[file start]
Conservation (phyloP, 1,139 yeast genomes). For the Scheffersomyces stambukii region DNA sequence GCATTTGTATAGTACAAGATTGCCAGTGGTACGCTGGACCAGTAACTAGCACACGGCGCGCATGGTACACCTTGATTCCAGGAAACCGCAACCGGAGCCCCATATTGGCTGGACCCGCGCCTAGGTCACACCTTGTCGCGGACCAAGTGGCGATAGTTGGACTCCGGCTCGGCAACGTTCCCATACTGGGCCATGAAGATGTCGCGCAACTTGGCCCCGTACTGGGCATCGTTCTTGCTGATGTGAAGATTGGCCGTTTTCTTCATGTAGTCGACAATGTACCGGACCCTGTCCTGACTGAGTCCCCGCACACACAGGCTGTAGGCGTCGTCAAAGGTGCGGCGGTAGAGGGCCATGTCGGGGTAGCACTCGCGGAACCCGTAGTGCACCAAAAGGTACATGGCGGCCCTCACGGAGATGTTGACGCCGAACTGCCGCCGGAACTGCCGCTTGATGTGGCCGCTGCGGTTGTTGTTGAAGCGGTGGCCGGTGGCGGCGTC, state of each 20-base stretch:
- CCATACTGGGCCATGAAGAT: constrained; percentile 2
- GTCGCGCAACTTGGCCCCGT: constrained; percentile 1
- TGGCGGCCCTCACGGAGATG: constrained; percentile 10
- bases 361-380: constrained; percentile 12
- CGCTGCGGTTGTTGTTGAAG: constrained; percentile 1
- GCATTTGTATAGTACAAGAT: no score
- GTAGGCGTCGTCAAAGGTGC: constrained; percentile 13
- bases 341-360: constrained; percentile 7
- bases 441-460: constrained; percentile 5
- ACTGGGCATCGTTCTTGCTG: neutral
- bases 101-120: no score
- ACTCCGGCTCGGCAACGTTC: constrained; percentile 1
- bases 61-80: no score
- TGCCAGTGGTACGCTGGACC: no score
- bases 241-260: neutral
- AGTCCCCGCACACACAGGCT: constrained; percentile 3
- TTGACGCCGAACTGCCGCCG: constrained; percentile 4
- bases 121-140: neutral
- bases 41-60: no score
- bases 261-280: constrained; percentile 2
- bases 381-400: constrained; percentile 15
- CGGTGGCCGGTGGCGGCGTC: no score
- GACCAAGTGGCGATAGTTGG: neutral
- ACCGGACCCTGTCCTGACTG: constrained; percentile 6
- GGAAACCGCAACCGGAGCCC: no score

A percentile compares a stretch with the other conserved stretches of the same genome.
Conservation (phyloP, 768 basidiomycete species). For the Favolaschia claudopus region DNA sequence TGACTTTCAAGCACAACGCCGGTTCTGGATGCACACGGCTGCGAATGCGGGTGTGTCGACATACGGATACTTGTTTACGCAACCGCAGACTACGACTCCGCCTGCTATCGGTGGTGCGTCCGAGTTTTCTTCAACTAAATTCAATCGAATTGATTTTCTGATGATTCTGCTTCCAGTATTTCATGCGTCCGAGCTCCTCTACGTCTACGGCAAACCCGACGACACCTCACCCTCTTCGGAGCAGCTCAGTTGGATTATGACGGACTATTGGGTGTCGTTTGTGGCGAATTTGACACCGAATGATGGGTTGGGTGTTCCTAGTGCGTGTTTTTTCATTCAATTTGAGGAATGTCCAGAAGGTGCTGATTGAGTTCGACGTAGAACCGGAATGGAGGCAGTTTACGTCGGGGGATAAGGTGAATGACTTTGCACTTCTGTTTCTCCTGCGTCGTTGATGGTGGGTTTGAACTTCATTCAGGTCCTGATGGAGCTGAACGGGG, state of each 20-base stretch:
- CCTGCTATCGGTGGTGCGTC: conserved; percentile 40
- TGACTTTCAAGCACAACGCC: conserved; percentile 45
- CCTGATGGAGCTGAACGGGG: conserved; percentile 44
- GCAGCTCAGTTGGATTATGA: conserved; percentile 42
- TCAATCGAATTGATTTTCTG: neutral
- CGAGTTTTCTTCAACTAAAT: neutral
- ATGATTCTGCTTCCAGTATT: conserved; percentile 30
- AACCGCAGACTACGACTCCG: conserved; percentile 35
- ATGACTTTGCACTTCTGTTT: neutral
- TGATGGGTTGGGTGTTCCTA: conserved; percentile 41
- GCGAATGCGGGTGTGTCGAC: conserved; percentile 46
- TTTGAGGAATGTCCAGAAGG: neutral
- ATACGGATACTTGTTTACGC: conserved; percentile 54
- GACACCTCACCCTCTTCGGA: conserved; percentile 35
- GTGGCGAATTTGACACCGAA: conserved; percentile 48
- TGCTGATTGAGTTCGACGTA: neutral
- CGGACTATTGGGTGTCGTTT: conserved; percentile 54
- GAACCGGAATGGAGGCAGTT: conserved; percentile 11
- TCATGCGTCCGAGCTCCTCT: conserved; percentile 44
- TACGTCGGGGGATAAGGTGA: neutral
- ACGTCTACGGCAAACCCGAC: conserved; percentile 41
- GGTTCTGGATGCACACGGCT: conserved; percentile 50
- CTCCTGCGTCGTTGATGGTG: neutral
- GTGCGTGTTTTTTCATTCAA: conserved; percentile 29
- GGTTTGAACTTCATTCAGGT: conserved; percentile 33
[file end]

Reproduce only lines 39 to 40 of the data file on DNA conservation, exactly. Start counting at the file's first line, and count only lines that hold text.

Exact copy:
- GCGAATGCGGGTGTGTCGAC: conserved; percentile 46
- TTTGAGGAATGTCCAGAAGG: neutral